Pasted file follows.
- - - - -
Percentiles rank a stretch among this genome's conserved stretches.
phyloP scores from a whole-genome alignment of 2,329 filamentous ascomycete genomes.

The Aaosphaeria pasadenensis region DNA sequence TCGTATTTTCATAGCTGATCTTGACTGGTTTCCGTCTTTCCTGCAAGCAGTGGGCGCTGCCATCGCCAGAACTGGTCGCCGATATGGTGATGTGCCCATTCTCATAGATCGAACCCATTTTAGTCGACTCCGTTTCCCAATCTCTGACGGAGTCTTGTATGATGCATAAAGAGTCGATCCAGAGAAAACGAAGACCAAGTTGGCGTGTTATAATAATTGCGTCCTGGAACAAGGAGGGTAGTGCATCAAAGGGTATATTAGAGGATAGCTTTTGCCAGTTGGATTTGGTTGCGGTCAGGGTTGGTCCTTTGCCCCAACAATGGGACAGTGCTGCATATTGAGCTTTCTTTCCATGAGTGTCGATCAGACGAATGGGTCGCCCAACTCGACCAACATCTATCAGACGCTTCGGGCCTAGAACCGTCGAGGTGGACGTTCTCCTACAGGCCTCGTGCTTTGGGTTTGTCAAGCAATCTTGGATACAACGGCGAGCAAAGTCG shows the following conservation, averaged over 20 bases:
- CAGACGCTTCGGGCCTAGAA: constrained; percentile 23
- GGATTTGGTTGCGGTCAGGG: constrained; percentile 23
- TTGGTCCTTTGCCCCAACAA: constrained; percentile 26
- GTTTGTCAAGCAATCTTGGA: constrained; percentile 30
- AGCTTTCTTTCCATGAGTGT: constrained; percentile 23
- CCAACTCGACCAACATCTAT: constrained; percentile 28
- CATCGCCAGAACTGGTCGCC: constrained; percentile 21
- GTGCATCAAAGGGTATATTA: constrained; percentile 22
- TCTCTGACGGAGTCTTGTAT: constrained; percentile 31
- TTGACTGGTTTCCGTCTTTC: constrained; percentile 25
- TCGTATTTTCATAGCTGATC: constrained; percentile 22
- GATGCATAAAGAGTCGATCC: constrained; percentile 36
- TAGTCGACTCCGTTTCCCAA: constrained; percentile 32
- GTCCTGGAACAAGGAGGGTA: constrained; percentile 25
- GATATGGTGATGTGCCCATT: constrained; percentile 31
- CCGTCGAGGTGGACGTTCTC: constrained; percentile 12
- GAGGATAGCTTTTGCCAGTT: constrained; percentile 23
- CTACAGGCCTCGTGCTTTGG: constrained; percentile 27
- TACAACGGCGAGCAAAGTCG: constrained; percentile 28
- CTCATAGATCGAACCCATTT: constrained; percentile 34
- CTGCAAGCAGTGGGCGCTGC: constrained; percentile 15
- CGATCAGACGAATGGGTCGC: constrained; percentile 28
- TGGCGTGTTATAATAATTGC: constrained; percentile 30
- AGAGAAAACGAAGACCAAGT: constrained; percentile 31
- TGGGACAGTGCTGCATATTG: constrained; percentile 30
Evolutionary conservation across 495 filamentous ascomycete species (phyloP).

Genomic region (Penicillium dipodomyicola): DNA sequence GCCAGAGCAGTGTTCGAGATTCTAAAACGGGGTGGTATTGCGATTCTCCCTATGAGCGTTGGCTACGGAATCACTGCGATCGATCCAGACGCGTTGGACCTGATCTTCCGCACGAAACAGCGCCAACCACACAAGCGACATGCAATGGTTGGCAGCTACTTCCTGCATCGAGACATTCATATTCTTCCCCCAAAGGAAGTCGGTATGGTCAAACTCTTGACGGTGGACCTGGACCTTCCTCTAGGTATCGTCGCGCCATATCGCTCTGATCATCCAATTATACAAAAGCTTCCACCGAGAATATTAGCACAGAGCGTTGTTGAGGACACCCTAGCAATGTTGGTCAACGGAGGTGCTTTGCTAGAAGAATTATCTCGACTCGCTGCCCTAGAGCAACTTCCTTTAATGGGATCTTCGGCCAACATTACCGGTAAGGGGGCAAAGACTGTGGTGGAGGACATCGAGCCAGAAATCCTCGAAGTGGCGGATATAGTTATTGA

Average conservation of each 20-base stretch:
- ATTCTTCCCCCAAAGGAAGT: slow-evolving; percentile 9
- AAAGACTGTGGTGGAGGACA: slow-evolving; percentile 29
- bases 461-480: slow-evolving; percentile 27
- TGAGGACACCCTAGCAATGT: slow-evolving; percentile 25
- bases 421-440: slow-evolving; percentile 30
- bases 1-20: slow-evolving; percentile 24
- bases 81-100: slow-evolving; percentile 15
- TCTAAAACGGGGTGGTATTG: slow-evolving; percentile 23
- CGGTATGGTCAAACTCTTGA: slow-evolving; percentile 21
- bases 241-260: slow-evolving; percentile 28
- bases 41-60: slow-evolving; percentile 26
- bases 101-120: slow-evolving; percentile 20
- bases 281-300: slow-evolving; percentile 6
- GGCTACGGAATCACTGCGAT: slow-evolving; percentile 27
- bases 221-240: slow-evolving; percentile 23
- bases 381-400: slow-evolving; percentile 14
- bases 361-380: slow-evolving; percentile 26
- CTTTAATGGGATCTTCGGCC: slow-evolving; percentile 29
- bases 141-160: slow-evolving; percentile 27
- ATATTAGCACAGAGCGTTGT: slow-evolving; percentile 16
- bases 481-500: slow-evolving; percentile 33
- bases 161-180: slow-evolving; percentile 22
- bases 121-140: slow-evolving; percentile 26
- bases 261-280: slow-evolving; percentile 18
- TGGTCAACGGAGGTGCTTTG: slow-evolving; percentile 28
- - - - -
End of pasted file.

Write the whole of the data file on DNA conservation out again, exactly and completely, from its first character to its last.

Percentiles rank a stretch among this genome's conserved stretches.
phyloP scores from a whole-genome alignment of 2,329 filamentous ascomycete genomes.

The Aaosphaeria pasadenensis region DNA sequence TCGTATTTTCATAGCTGATCTTGACTGGTTTCCGTCTTTCCTGCAAGCAGTGGGCGCTGCCATCGCCAGAACTGGTCGCCGATATGGTGATGTGCCCATTCTCATAGATCGAACCCATTTTAGTCGACTCCGTTTCCCAATCTCTGACGGAGTCTTGTATGATGCATAAAGAGTCGATCCAGAGAAAACGAAGACCAAGTTGGCGTGTTATAATAATTGCGTCCTGGAACAAGGAGGGTAGTGCATCAAAGGGTATATTAGAGGATAGCTTTTGCCAGTTGGATTTGGTTGCGGTCAGGGTTGGTCCTTTGCCCCAACAATGGGACAGTGCTGCATATTGAGCTTTCTTTCCATGAGTGTCGATCAGACGAATGGGTCGCCCAACTCGACCAACATCTATCAGACGCTTCGGGCCTAGAACCGTCGAGGTGGACGTTCTCCTACAGGCCTCGTGCTTTGGGTTTGTCAAGCAATCTTGGATACAACGGCGAGCAAAGTCG shows the following conservation, averaged over 20 bases:
- CAGACGCTTCGGGCCTAGAA: constrained; percentile 23
- GGATTTGGTTGCGGTCAGGG: constrained; percentile 23
- TTGGTCCTTTGCCCCAACAA: constrained; percentile 26
- GTTTGTCAAGCAATCTTGGA: constrained; percentile 30
- AGCTTTCTTTCCATGAGTGT: constrained; percentile 23
- CCAACTCGACCAACATCTAT: constrained; percentile 28
- CATCGCCAGAACTGGTCGCC: constrained; percentile 21
- GTGCATCAAAGGGTATATTA: constrained; percentile 22
- TCTCTGACGGAGTCTTGTAT: constrained; percentile 31
- TTGACTGGTTTCCGTCTTTC: constrained; percentile 25
- TCGTATTTTCATAGCTGATC: constrained; percentile 22
- GATGCATAAAGAGTCGATCC: constrained; percentile 36
- TAGTCGACTCCGTTTCCCAA: constrained; percentile 32
- GTCCTGGAACAAGGAGGGTA: constrained; percentile 25
- GATATGGTGATGTGCCCATT: constrained; percentile 31
- CCGTCGAGGTGGACGTTCTC: constrained; percentile 12
- GAGGATAGCTTTTGCCAGTT: constrained; percentile 23
- CTACAGGCCTCGTGCTTTGG: constrained; percentile 27
- TACAACGGCGAGCAAAGTCG: constrained; percentile 28
- CTCATAGATCGAACCCATTT: constrained; percentile 34
- CTGCAAGCAGTGGGCGCTGC: constrained; percentile 15
- CGATCAGACGAATGGGTCGC: constrained; percentile 28
- TGGCGTGTTATAATAATTGC: constrained; percentile 30
- AGAGAAAACGAAGACCAAGT: constrained; percentile 31
- TGGGACAGTGCTGCATATTG: constrained; percentile 30
Evolutionary conservation across 495 filamentous ascomycete species (phyloP).

Genomic region (Penicillium dipodomyicola): DNA sequence GCCAGAGCAGTGTTCGAGATTCTAAAACGGGGTGGTATTGCGATTCTCCCTATGAGCGTTGGCTACGGAATCACTGCGATCGATCCAGACGCGTTGGACCTGATCTTCCGCACGAAACAGCGCCAACCACACAAGCGACATGCAATGGTTGGCAGCTACTTCCTGCATCGAGACATTCATATTCTTCCCCCAAAGGAAGTCGGTATGGTCAAACTCTTGACGGTGGACCTGGACCTTCCTCTAGGTATCGTCGCGCCATATCGCTCTGATCATCCAATTATACAAAAGCTTCCACCGAGAATATTAGCACAGAGCGTTGTTGAGGACACCCTAGCAATGTTGGTCAACGGAGGTGCTTTGCTAGAAGAATTATCTCGACTCGCTGCCCTAGAGCAACTTCCTTTAATGGGATCTTCGGCCAACATTACCGGTAAGGGGGCAAAGACTGTGGTGGAGGACATCGAGCCAGAAATCCTCGAAGTGGCGGATATAGTTATTGA

Average conservation of each 20-base stretch:
- ATTCTTCCCCCAAAGGAAGT: slow-evolving; percentile 9
- AAAGACTGTGGTGGAGGACA: slow-evolving; percentile 29
- bases 461-480: slow-evolving; percentile 27
- TGAGGACACCCTAGCAATGT: slow-evolving; percentile 25
- bases 421-440: slow-evolving; percentile 30
- bases 1-20: slow-evolving; percentile 24
- bases 81-100: slow-evolving; percentile 15
- TCTAAAACGGGGTGGTATTG: slow-evolving; percentile 23
- CGGTATGGTCAAACTCTTGA: slow-evolving; percentile 21
- bases 241-260: slow-evolving; percentile 28
- bases 41-60: slow-evolving; percentile 26
- bases 101-120: slow-evolving; percentile 20
- bases 281-300: slow-evolving; percentile 6
- GGCTACGGAATCACTGCGAT: slow-evolving; percentile 27
- bases 221-240: slow-evolving; percentile 23
- bases 381-400: slow-evolving; percentile 14
- bases 361-380: slow-evolving; percentile 26
- CTTTAATGGGATCTTCGGCC: slow-evolving; percentile 29
- bases 141-160: slow-evolving; percentile 27
- ATATTAGCACAGAGCGTTGT: slow-evolving; percentile 16
- bases 481-500: slow-evolving; percentile 33
- bases 161-180: slow-evolving; percentile 22
- bases 121-140: slow-evolving; percentile 26
- bases 261-280: slow-evolving; percentile 18
- TGGTCAACGGAGGTGCTTTG: slow-evolving; percentile 28